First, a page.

What Do We Call Ourselves?Sep 25, 2023
What Do We Call Ourselves in Relation to Our Dogs?
Leaders, Guardians, or Something More?
And Does It Matter?
Let’s look at the terms we use to describe our roles in our dog's lives and whether or not they make a difference to our dogs.
I have the unique privilege every single day of experiencing the often-amazing relationship dynamics between humans and their dogs.
One aspect of this relationship that I find interesting is the different title people use to describe their role in their dog’s lives.
From leaders to guardians, owners to pet parents, the title we chose often gives way to nature of our bond with dogs. Let’s have a look at some of the most common titles we use, I’ll have a stab at what they mean, and even look at some other global terms including my new favourite.
Common Titles We Use
We often select a title subconsciously, it’s a term we often use without thought but I wanted to take a look at what each could mean.
This indicates the legal and financial responsibility we undertake when bringing a dog into our lives. We’re the ones who provide shelter, food, and care, and make decisions on behalf of our dogs.
The notion of being a "pack leader" often arises, particularly in the context of dog training and behaviour. I’ve found this to be the most contentious of the titles because to some in conveys an idea of being forceful in some way.
But there is a significant difference between being a ‘forceful’ and a leader.
Animals follow a leader, a provider. As "leaders," it’s our role to establishing boundaries, build a bond of trust and provide structure to allow our dog to thrive.
This title signifies a deep sense of responsibility and care we have for our dogs, often one we use also for children in our care. It suggests (correctly) that we have a duty to protect, nurture, and ensure the physical and emotional welfare of our dogs.
This conveys the friendship and mutual affection we form with our dogs, the idea that we’re enjoying the journey through life together.
This one causes some to roll their eyes but to many, me included, dogs are more than just pets; they’re family. "Dog parent" is a term that people use to reflect the nurturing aspects of our relationship.
It describes the love, care, and devotion we give to our dogs. And that is in no way a bad thing.
Why We Use These Titles
The choice of title often reflects our values, beliefs, personality and the nature of how we interact with our dogs.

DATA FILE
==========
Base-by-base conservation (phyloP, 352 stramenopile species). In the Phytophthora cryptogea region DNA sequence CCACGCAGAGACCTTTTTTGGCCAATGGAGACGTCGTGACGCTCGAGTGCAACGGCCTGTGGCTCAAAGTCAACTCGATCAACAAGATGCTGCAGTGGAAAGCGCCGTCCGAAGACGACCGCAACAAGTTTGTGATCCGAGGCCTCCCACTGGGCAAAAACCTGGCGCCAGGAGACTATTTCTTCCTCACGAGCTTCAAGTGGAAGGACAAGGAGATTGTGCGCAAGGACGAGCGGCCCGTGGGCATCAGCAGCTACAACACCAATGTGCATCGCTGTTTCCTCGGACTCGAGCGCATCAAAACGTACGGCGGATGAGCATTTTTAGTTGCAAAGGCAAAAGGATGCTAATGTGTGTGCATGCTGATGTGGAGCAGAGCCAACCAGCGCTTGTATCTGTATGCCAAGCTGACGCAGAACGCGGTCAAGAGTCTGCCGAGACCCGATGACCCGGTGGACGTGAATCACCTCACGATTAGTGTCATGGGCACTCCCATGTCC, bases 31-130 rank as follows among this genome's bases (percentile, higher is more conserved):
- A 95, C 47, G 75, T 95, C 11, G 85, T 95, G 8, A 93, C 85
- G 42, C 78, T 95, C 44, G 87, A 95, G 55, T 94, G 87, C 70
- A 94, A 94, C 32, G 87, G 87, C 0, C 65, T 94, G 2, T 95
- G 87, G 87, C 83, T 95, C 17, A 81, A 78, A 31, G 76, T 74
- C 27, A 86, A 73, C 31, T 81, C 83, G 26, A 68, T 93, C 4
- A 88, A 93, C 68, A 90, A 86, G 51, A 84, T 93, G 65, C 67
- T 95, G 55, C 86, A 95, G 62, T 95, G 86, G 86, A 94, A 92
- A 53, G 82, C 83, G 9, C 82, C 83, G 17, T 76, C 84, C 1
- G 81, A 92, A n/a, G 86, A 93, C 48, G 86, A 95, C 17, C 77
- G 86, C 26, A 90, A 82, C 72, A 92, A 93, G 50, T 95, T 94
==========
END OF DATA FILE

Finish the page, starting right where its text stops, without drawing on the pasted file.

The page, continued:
When we chose the title we use, whether consciously or not, it’s how we define the connection we have with our dogs.
The title we chose can help give us guidance on how we reflect on our roles and responsibilities in their lives.
Whether we view ourselves as owners, guardians, leaders, companions, or parents, the common thread is our deep love and commitment to our dogs.
Global Perspectives (feel free to correct me if these are incorrect)
I had a quick look at other titles used around the world and found these ones that I LOVE!
In Hawaiian culture, "Kahu" signifies a guardian or caretaker. It reflects the idea of nurturing and caring for one's dog as a cherished member of the family. I haven’t managed to find an exact equivalent word for this in any other language.
Inu no oyakata (犬の親方) (Japanese)
"Inu no oyakata" I believe is a more traditional term in Japanese, it reflects a sense of responsibility and leadership. Although in more modern times I understand people in Japan commonly refer to their dogs using terms like "pet" (ペット) or "companion animal" (伴侶動物) to emphasise the emotional connection.
And now my favourite (for obvious reasons) that I may just adopt from now on.
(Scottish Gaelic) (pronounced - koo-ruh-muh-ruh)
In the Scottish Gaelic language, "Cùramaire" translates to caregiver or custodian and reflects the meaning of providing care and protection for our dogs.
Regardless of what we call ourselves, what truly matters is the love, respect, and commitment we offer our dogs.
Whether you consider yourself an owner, guardian, leader, companion, or parent, the bond we form with our dogs is a testament to the amazing connection we share with them.